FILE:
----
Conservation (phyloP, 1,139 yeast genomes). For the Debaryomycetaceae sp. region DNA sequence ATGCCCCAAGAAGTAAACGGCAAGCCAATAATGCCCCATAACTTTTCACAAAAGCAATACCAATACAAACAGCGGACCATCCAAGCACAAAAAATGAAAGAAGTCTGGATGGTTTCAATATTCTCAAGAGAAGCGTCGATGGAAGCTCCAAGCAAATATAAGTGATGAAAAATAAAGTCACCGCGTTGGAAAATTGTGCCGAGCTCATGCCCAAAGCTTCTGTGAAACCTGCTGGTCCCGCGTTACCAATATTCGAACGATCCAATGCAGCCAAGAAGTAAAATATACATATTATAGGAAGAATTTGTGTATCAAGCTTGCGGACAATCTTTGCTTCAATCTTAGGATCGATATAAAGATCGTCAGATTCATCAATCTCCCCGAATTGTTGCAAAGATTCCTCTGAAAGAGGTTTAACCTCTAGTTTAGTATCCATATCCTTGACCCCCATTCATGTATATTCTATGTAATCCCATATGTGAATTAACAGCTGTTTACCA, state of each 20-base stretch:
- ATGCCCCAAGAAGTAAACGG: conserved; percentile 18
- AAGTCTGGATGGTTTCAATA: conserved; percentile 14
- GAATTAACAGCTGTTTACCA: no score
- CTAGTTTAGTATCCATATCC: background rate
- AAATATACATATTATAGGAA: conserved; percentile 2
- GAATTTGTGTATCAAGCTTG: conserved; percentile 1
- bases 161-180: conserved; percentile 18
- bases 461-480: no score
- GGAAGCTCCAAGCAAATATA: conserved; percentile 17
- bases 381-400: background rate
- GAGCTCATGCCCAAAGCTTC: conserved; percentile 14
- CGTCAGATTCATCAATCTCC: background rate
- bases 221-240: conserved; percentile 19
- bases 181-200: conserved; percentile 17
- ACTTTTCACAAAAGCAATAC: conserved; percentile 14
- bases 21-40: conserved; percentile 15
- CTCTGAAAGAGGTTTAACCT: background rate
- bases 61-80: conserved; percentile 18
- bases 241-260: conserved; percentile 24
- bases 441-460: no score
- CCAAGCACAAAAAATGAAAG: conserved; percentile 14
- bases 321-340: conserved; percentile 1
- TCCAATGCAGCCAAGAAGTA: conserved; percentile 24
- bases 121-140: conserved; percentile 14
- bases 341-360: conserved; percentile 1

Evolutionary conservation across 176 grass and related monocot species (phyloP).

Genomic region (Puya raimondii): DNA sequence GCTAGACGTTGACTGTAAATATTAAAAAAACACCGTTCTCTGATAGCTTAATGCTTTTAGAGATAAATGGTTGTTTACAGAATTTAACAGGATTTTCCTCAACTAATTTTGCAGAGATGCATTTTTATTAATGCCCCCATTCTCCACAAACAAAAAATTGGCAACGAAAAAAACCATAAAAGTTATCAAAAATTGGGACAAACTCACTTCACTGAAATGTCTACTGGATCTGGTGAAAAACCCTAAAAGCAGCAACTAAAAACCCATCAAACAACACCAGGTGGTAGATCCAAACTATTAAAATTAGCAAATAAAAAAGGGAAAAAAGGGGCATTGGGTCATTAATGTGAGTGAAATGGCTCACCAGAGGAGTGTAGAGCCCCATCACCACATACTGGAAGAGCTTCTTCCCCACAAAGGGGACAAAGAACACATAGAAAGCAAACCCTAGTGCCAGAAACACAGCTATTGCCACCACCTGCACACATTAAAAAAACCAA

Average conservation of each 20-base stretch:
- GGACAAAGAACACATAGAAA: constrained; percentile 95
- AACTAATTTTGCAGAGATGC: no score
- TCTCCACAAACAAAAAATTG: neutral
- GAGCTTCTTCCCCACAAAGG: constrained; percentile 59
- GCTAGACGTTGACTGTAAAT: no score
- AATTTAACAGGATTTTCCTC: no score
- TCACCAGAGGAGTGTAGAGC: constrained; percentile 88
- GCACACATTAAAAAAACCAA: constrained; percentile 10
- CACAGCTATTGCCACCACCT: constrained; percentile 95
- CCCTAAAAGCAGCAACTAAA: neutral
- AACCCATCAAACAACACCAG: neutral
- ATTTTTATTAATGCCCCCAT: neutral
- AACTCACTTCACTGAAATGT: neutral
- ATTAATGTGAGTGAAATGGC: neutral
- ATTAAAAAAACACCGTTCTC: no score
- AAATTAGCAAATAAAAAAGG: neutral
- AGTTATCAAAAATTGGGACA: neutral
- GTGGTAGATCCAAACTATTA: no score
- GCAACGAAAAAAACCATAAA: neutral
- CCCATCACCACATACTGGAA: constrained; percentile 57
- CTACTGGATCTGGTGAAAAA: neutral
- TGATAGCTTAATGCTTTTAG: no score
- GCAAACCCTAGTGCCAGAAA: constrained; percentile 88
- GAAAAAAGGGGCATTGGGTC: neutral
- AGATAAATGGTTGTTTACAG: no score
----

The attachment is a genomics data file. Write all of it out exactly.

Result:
Conservation (phyloP, 1,139 yeast genomes). For the Debaryomycetaceae sp. region DNA sequence ATGCCCCAAGAAGTAAACGGCAAGCCAATAATGCCCCATAACTTTTCACAAAAGCAATACCAATACAAACAGCGGACCATCCAAGCACAAAAAATGAAAGAAGTCTGGATGGTTTCAATATTCTCAAGAGAAGCGTCGATGGAAGCTCCAAGCAAATATAAGTGATGAAAAATAAAGTCACCGCGTTGGAAAATTGTGCCGAGCTCATGCCCAAAGCTTCTGTGAAACCTGCTGGTCCCGCGTTACCAATATTCGAACGATCCAATGCAGCCAAGAAGTAAAATATACATATTATAGGAAGAATTTGTGTATCAAGCTTGCGGACAATCTTTGCTTCAATCTTAGGATCGATATAAAGATCGTCAGATTCATCAATCTCCCCGAATTGTTGCAAAGATTCCTCTGAAAGAGGTTTAACCTCTAGTTTAGTATCCATATCCTTGACCCCCATTCATGTATATTCTATGTAATCCCATATGTGAATTAACAGCTGTTTACCA, state of each 20-base stretch:
- ATGCCCCAAGAAGTAAACGG: conserved; percentile 18
- AAGTCTGGATGGTTTCAATA: conserved; percentile 14
- GAATTAACAGCTGTTTACCA: no score
- CTAGTTTAGTATCCATATCC: background rate
- AAATATACATATTATAGGAA: conserved; percentile 2
- GAATTTGTGTATCAAGCTTG: conserved; percentile 1
- bases 161-180: conserved; percentile 18
- bases 461-480: no score
- GGAAGCTCCAAGCAAATATA: conserved; percentile 17
- bases 381-400: background rate
- GAGCTCATGCCCAAAGCTTC: conserved; percentile 14
- CGTCAGATTCATCAATCTCC: background rate
- bases 221-240: conserved; percentile 19
- bases 181-200: conserved; percentile 17
- ACTTTTCACAAAAGCAATAC: conserved; percentile 14
- bases 21-40: conserved; percentile 15
- CTCTGAAAGAGGTTTAACCT: background rate
- bases 61-80: conserved; percentile 18
- bases 241-260: conserved; percentile 24
- bases 441-460: no score
- CCAAGCACAAAAAATGAAAG: conserved; percentile 14
- bases 321-340: conserved; percentile 1
- TCCAATGCAGCCAAGAAGTA: conserved; percentile 24
- bases 121-140: conserved; percentile 14
- bases 341-360: conserved; percentile 1

Evolutionary conservation across 176 grass and related monocot species (phyloP).

Genomic region (Puya raimondii): DNA sequence GCTAGACGTTGACTGTAAATATTAAAAAAACACCGTTCTCTGATAGCTTAATGCTTTTAGAGATAAATGGTTGTTTACAGAATTTAACAGGATTTTCCTCAACTAATTTTGCAGAGATGCATTTTTATTAATGCCCCCATTCTCCACAAACAAAAAATTGGCAACGAAAAAAACCATAAAAGTTATCAAAAATTGGGACAAACTCACTTCACTGAAATGTCTACTGGATCTGGTGAAAAACCCTAAAAGCAGCAACTAAAAACCCATCAAACAACACCAGGTGGTAGATCCAAACTATTAAAATTAGCAAATAAAAAAGGGAAAAAAGGGGCATTGGGTCATTAATGTGAGTGAAATGGCTCACCAGAGGAGTGTAGAGCCCCATCACCACATACTGGAAGAGCTTCTTCCCCACAAAGGGGACAAAGAACACATAGAAAGCAAACCCTAGTGCCAGAAACACAGCTATTGCCACCACCTGCACACATTAAAAAAACCAA

Average conservation of each 20-base stretch:
- GGACAAAGAACACATAGAAA: constrained; percentile 95
- AACTAATTTTGCAGAGATGC: no score
- TCTCCACAAACAAAAAATTG: neutral
- GAGCTTCTTCCCCACAAAGG: constrained; percentile 59
- GCTAGACGTTGACTGTAAAT: no score
- AATTTAACAGGATTTTCCTC: no score
- TCACCAGAGGAGTGTAGAGC: constrained; percentile 88
- GCACACATTAAAAAAACCAA: constrained; percentile 10
- CACAGCTATTGCCACCACCT: constrained; percentile 95
- CCCTAAAAGCAGCAACTAAA: neutral
- AACCCATCAAACAACACCAG: neutral
- ATTTTTATTAATGCCCCCAT: neutral
- AACTCACTTCACTGAAATGT: neutral
- ATTAATGTGAGTGAAATGGC: neutral
- ATTAAAAAAACACCGTTCTC: no score
- AAATTAGCAAATAAAAAAGG: neutral
- AGTTATCAAAAATTGGGACA: neutral
- GTGGTAGATCCAAACTATTA: no score
- GCAACGAAAAAAACCATAAA: neutral
- CCCATCACCACATACTGGAA: constrained; percentile 57
- CTACTGGATCTGGTGAAAAA: neutral
- TGATAGCTTAATGCTTTTAG: no score
- GCAAACCCTAGTGCCAGAAA: constrained; percentile 88
- GAAAAAAGGGGCATTGGGTC: neutral
- AGATAAATGGTTGTTTACAG: no score